How not to Develop: Guatemala’s Las Trojes II Mine
To reach the indigenous Guatemalan community of Las Trojes II, visitors drive two bumpy hours outside Guatemala City. During the approach, the skin of the people darken, their clothes become more colorful and the graffiti on store fronts and brick walls yells louder and louder:
“No a La Mineria” or “No to the mine.”
In theory, this large development project — a cement mine financed by Guatemalan and Swiss companies — should provide jobs and money to the Guatemalan people. To the people of Las Trojes II, however, international development means imprisonment, intimidation and contamination of water and food sources.
While Las Trojes II lies thousands of miles from DC and is just one small dot on a map, the town’s story matters to us. Hundreds of AU students study international development and hope to become leaders and contributors to the field. The community members of Las Trojes II are calling out to them for help.
This January, I was fortunate to travel to the community with a group of AU students on an alternative break trip. As part of the trip, we expected to meet with just a few community leaders to hear their perspectives on the effects of the mining project, but were stunned to see the entire community greet us instead; more than 100 mothers, daughters, sons and grandfathers surrounded us to share their testimonies through tears and frustration.
We learned that prior to the commencement of the mining project, the community was self-sustaining. People had been growing their own fruits for centuries and had access to clean, fresh water. In our eyes, they were living in poverty, but to them, living in peace on their own land was enough.
When the mining project began, however, their lives changed rapidly. Intimidation tactics began as soon as the community started organizing in opposition to the project, which was rapidly destroying the town’s land and compromising its water supply. Community members were jailed and beaten in the company’s attempts to silence them.
The Guatemalan government has done little to support or protect the community, which remains in opposition to the project and is now looking to the international community for help and recognition. After hearing about the community’s heartbreaking situation, we knew that more than anything, their story must be told so that communities like theirs can avoid suffering the abuses of misguided development projects. We left with an overwhelming sense of responsibility.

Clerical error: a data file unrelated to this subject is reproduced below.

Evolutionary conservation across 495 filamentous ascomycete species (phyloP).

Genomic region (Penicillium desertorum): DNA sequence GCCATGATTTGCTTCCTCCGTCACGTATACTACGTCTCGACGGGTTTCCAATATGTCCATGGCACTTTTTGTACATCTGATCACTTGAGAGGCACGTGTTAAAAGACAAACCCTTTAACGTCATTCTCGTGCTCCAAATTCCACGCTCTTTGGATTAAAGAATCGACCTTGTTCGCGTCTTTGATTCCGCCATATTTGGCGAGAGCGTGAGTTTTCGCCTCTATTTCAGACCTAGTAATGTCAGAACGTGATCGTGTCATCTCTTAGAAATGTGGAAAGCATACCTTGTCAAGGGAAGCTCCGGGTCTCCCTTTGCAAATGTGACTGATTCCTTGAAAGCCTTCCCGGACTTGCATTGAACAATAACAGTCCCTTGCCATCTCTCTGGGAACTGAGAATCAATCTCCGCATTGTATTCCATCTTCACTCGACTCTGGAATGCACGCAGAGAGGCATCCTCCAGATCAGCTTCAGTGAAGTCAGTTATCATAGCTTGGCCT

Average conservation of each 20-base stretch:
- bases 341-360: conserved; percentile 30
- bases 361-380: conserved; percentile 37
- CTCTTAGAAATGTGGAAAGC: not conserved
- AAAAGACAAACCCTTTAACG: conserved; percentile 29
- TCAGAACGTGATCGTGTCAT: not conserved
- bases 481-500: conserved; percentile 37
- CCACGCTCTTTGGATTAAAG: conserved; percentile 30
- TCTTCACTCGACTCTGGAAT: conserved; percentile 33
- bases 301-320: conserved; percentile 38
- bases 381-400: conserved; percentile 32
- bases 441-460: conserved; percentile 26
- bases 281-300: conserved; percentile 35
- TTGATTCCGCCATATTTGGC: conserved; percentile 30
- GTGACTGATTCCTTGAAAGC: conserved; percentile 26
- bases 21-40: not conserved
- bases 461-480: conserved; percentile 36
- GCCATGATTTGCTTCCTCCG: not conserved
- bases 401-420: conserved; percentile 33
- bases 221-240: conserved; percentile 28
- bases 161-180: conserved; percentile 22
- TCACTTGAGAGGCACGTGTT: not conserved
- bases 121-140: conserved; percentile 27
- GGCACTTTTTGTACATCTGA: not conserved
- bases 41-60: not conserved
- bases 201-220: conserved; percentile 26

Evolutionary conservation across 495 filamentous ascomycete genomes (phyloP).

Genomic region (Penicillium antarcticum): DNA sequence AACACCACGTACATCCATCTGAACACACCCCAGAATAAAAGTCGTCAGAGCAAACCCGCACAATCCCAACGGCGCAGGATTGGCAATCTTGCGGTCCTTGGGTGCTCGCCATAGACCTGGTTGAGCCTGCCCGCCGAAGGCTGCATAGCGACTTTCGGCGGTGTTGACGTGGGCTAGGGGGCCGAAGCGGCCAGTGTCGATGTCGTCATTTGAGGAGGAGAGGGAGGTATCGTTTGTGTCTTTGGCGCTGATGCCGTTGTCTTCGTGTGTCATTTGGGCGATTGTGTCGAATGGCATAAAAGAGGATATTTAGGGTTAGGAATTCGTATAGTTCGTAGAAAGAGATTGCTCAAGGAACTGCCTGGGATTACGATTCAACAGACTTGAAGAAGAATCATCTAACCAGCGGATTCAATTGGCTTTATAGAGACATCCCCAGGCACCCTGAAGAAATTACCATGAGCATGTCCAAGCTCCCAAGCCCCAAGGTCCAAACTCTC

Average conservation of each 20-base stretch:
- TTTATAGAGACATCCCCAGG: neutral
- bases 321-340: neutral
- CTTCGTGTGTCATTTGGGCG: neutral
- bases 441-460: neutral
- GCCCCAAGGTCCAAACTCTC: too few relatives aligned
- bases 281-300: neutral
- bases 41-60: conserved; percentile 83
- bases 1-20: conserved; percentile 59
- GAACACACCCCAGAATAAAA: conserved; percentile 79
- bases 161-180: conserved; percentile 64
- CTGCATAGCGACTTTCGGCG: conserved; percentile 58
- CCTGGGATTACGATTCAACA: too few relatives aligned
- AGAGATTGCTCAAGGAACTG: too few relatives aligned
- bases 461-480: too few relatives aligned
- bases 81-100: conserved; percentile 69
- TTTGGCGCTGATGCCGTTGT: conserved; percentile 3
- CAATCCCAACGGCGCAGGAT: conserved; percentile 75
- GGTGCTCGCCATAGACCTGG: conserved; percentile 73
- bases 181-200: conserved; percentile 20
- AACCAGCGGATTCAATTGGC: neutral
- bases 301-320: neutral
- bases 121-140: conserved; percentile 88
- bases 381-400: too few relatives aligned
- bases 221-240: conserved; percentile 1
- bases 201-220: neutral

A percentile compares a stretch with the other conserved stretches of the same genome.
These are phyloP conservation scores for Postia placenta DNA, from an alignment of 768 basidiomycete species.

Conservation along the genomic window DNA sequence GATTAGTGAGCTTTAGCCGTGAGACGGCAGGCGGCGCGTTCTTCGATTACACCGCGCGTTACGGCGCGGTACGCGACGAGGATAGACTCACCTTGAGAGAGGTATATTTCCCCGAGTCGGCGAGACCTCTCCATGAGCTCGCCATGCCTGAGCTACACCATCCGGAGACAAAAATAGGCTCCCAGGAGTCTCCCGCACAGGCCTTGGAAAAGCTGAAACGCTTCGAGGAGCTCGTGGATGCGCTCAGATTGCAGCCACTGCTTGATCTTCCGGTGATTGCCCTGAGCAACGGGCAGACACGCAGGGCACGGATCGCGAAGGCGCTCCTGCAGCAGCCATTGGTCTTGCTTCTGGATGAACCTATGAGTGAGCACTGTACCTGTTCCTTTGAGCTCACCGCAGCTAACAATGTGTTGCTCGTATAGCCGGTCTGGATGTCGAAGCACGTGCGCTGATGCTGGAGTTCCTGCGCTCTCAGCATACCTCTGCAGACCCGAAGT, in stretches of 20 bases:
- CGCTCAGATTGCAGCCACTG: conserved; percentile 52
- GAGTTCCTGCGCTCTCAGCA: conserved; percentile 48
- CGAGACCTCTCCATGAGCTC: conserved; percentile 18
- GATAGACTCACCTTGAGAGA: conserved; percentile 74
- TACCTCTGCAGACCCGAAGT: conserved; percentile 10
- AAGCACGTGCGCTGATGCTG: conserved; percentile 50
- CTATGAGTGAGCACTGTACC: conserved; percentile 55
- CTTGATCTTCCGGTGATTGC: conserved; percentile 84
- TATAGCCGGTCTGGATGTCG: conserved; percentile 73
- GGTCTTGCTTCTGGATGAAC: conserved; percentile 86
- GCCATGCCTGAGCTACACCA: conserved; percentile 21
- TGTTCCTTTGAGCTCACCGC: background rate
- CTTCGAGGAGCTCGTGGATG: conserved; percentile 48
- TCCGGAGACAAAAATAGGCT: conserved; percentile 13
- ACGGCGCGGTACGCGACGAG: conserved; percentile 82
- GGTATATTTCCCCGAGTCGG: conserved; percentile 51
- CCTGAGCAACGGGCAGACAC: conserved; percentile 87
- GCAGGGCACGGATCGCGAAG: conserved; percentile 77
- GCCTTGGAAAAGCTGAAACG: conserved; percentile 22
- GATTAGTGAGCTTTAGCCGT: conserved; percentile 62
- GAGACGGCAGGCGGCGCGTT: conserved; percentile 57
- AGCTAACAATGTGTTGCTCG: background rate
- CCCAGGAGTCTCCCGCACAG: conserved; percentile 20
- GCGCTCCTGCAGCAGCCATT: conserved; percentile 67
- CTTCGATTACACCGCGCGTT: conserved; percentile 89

This community’s story is a revealing example of the gap between the ideals of international development and what it actually means for those living on the ground. Unfortunately, it is often too easy for multinational companies to disregard the rights of people and get away with it, especially when companies operate in countries like Guatemala, where impunity rates are as high as 99 percent. While development projects such as the Las Trojes II mine are designed to further develop the country’s infrastructure, they often become the catalysts of repression, violence and — in extreme cases — death.
Some AU professors are attempting to highlight the perils of such development projects. Professor Maria Clark, an adjunct professor specializing in international development, said she attempts to teach her students about the complexities of international development. According to Clark, unless governments have adopted guidelines of good practice, there is little communities can do to stop oppression and intimidation at the hands of foreign companies. Recognizing an even grimmer point, Clark said governments today are especially eager to demand minerals and to initiate mining projects. As long as development guidelines continue to be disrespected, human rights violations will increase.
Real international development takes experience in the field. Learning how to improve broken communities takes more than reading case studies in a textbook. AU students who hope to change the world need to take advantage of the opportunity to look at international development practices through the eyes of communities like Las Trojes II. Only then can we begin to help communities that desperately seek recognition